I have a new water filter, which removes bacteria and protozoa.

It's tempting to imagine that I can now go around drinking from whatever revolting-looking puddles I come across, but I'm mindful that the filter will not remove viruses and nor will it remove harmful dissolved chemicals.

Are either of these two forms of contamination likely in upland UK areas? Are there any ways to tell that a body of water may not be fit to drink even after filtering? One example might be visible algal blooms (which can produce harmful toxins which won't be filtered out, though the algae themselves will).

Of course this will also (partly) apply to boiling - though boiling will inactivate most (all?) viruses it will not deal with all forms of chemical contamination.

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    Irrigation run off can contain fertilisers and pesticides, whether these are considered bad for you or not depends - but since most of our fresh fruit/veg comes with 'wash before use' you can take that as you will.
    – Aravona
    Jun 20, 2017 at 13:46
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    There are multiple types of filter systems. Answers are highly dependent on which type of filter you have. Some filters (charcoal) offer little protection other then taste modification. Jun 20, 2017 at 14:27
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1 Answer 1


Viral infection

Assuming you have a quality filter which genuinely removes bacteria and protozoa, you are probably safer from viral infection than you think.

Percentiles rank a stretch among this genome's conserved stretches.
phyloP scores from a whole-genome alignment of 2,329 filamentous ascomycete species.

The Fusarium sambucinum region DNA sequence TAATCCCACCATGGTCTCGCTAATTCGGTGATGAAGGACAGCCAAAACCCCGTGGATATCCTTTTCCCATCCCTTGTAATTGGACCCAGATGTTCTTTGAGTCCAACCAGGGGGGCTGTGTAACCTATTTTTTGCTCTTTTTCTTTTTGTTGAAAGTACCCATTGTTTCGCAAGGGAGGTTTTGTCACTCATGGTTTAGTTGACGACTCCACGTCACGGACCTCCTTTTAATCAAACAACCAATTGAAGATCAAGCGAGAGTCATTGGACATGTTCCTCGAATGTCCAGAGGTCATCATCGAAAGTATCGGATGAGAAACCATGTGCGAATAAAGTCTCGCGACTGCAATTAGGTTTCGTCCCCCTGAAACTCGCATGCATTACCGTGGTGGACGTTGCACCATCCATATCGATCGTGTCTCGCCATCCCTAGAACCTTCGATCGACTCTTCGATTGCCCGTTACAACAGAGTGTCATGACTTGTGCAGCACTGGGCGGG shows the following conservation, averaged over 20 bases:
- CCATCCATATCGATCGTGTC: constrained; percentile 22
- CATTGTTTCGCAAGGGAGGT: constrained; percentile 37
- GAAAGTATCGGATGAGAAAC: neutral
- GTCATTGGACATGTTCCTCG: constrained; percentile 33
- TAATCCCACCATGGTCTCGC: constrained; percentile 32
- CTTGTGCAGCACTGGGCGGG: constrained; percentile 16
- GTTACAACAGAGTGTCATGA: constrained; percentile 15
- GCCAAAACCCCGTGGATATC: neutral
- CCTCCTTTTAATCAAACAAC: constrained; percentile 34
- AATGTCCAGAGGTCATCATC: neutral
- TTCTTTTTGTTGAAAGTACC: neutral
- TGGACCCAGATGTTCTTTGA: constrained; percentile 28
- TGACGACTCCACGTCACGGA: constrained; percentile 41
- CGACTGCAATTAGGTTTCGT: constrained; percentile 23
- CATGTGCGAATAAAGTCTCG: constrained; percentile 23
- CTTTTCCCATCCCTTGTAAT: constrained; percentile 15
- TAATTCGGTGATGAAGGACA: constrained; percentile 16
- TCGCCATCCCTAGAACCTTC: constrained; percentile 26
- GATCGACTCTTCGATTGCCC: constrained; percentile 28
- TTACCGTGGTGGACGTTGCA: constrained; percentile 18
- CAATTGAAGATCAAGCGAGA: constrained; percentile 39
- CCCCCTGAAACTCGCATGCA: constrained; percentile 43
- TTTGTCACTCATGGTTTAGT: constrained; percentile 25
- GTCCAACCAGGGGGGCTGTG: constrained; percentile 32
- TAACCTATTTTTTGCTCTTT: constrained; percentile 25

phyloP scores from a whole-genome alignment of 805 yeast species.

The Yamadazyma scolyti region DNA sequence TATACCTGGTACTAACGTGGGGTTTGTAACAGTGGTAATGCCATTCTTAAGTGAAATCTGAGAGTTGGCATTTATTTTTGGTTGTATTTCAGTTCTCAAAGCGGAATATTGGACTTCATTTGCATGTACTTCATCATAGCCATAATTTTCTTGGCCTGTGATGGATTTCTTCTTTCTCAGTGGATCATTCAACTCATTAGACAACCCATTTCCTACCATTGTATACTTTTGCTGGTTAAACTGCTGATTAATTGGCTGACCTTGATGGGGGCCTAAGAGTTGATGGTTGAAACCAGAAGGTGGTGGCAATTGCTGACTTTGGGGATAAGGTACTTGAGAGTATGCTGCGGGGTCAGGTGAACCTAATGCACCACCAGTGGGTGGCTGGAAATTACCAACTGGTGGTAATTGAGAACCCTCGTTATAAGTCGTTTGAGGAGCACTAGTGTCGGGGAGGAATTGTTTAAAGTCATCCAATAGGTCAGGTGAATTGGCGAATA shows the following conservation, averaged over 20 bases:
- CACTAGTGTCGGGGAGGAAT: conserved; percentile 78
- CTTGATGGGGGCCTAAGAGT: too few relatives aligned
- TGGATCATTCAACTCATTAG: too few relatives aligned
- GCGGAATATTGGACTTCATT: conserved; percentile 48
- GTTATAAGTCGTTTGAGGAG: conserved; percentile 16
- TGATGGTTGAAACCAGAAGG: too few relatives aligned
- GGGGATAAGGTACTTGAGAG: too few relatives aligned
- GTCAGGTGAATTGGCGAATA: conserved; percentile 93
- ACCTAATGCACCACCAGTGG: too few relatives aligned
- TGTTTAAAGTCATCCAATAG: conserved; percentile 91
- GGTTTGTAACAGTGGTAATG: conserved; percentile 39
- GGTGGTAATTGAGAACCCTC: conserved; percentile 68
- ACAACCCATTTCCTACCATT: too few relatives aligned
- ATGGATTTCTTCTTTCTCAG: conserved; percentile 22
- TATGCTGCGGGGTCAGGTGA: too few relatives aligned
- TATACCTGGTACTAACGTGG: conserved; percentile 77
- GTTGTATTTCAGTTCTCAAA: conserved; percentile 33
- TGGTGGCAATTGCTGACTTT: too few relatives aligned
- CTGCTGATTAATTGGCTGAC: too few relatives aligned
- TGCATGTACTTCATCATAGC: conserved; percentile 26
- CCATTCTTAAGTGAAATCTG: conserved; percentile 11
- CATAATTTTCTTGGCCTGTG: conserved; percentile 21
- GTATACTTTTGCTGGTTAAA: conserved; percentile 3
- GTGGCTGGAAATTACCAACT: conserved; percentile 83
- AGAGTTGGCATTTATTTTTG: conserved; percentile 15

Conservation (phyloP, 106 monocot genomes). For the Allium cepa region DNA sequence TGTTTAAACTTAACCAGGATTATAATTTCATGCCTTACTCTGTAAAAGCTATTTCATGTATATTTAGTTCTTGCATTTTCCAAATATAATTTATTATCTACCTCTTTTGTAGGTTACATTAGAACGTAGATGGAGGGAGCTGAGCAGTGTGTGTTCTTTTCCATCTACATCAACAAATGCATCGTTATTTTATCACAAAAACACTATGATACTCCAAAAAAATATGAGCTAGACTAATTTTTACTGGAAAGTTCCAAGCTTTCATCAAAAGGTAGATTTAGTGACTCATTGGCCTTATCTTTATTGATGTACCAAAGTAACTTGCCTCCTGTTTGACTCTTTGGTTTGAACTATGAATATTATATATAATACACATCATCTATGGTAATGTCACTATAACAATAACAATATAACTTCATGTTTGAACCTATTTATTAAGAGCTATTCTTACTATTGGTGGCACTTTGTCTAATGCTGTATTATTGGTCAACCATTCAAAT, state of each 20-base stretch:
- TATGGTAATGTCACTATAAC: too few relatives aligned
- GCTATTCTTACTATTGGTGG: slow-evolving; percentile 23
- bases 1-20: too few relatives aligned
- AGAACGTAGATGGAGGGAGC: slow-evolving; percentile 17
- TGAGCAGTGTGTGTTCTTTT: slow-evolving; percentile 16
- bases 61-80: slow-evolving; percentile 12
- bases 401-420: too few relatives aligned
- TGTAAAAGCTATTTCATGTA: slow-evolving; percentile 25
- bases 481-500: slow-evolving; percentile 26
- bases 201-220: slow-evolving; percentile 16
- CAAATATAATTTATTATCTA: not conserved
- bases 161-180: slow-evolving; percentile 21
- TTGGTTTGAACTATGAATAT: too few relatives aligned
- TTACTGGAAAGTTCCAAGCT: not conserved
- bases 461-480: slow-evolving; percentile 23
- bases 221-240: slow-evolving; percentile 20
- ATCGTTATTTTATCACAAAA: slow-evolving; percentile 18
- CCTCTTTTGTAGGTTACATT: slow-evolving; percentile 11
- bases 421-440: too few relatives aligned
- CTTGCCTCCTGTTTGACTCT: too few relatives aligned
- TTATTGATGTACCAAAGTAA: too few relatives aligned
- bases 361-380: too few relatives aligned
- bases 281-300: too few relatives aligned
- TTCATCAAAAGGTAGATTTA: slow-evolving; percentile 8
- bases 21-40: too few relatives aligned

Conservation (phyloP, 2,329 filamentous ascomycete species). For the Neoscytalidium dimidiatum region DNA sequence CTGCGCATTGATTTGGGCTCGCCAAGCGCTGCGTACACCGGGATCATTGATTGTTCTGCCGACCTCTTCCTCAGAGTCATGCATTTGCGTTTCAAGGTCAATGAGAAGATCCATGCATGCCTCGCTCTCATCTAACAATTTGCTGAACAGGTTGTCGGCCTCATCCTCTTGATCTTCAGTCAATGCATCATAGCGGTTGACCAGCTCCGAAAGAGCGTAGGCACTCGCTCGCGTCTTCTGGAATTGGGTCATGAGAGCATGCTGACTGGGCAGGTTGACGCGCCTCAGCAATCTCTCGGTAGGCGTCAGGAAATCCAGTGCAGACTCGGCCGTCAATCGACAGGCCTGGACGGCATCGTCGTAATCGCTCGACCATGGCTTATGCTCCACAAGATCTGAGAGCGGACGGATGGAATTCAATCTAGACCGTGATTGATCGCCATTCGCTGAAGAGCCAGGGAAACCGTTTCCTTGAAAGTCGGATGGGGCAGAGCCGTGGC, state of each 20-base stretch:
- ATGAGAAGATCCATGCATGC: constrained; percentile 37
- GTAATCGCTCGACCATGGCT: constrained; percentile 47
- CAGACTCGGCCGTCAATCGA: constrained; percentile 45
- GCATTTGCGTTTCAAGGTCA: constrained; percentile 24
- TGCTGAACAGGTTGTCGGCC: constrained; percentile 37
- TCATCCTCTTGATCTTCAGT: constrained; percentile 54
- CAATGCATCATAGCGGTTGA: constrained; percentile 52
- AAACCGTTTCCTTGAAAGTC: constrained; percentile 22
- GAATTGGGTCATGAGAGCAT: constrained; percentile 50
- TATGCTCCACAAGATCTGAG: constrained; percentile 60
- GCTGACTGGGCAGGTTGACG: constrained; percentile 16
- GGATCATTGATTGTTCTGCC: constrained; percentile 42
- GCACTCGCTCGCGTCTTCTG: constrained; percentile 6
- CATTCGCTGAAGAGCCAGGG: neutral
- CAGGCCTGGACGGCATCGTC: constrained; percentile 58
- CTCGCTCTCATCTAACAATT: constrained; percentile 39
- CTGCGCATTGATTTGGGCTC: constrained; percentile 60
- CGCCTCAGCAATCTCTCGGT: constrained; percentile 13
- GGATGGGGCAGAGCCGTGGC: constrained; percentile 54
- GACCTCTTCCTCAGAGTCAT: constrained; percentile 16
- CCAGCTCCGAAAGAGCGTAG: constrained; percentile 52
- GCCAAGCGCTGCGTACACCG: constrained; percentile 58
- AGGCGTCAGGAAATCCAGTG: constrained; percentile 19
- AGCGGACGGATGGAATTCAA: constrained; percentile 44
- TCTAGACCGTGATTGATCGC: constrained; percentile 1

Viruses are quite likely to be present in upland water via contamination from human and animal faeces. But they don't tend to exist in isolation - they are normally attached to larger organisms such as bacteria.

I've discussed this at length with a filter expert who was involved in a large test for the UK military. They found that quality filters were removing viruses effectively, even though viruses were theoretically small enough to pass through the filter.

Based on this advice I've drunk some heavily contaminated water in the Alps using a good filter, with no ill effects. I also walk weekly on Dartmoor, where the water is quite infected by humans and stock, and the filter has protected me.

To be doubly sure, you could carry some purification tablets for use in sketchy situations, but I haven't felt the need and I've lived to tell the tale.

Personally I'll drink unfiltered if the source is fast-flowing and high on the hill, but otherwise I filter. In the UK the risks are modest and many people drink straight from the stream. But the consequences of an infection can be pretty unpleasant, and as filtering is so easy I prefer to be safe.

Chemical contamination

Most portable filters are not effective in removing chemicals. The three main issues are:

  • Run-off from mining
  • Run-off from agriculture
  • Algal blooms.

In the UK, it's normally fairly trivial to avoid these contaminants.

In areas that have been mined you might want to ask locally if you are planning to camp low down. On the tops you should be above any mine-works.

Personally I avoid drinking water below arable farmland - this is not usually an issue in the hills if you plan ahead - just source your water on the higher passages of your walks. On coastal paths I'll carry enough water to get me to the next reliable source. With a filter, you can drink safely from the taps in toilets, from fountains, and from similar sources without having to resort to bottled water.

Blooms are rare in the UK and should be obvious if encountered. Given our climate, there is usually a running source above the infected body of water.

A quality filter should be all you need in UK conditions

So with a little common-sense and planning a good filter should see you through. There's no need to exaggerate the risks, but it's worth taking basic precautions whenever there is any doubt about water quality.


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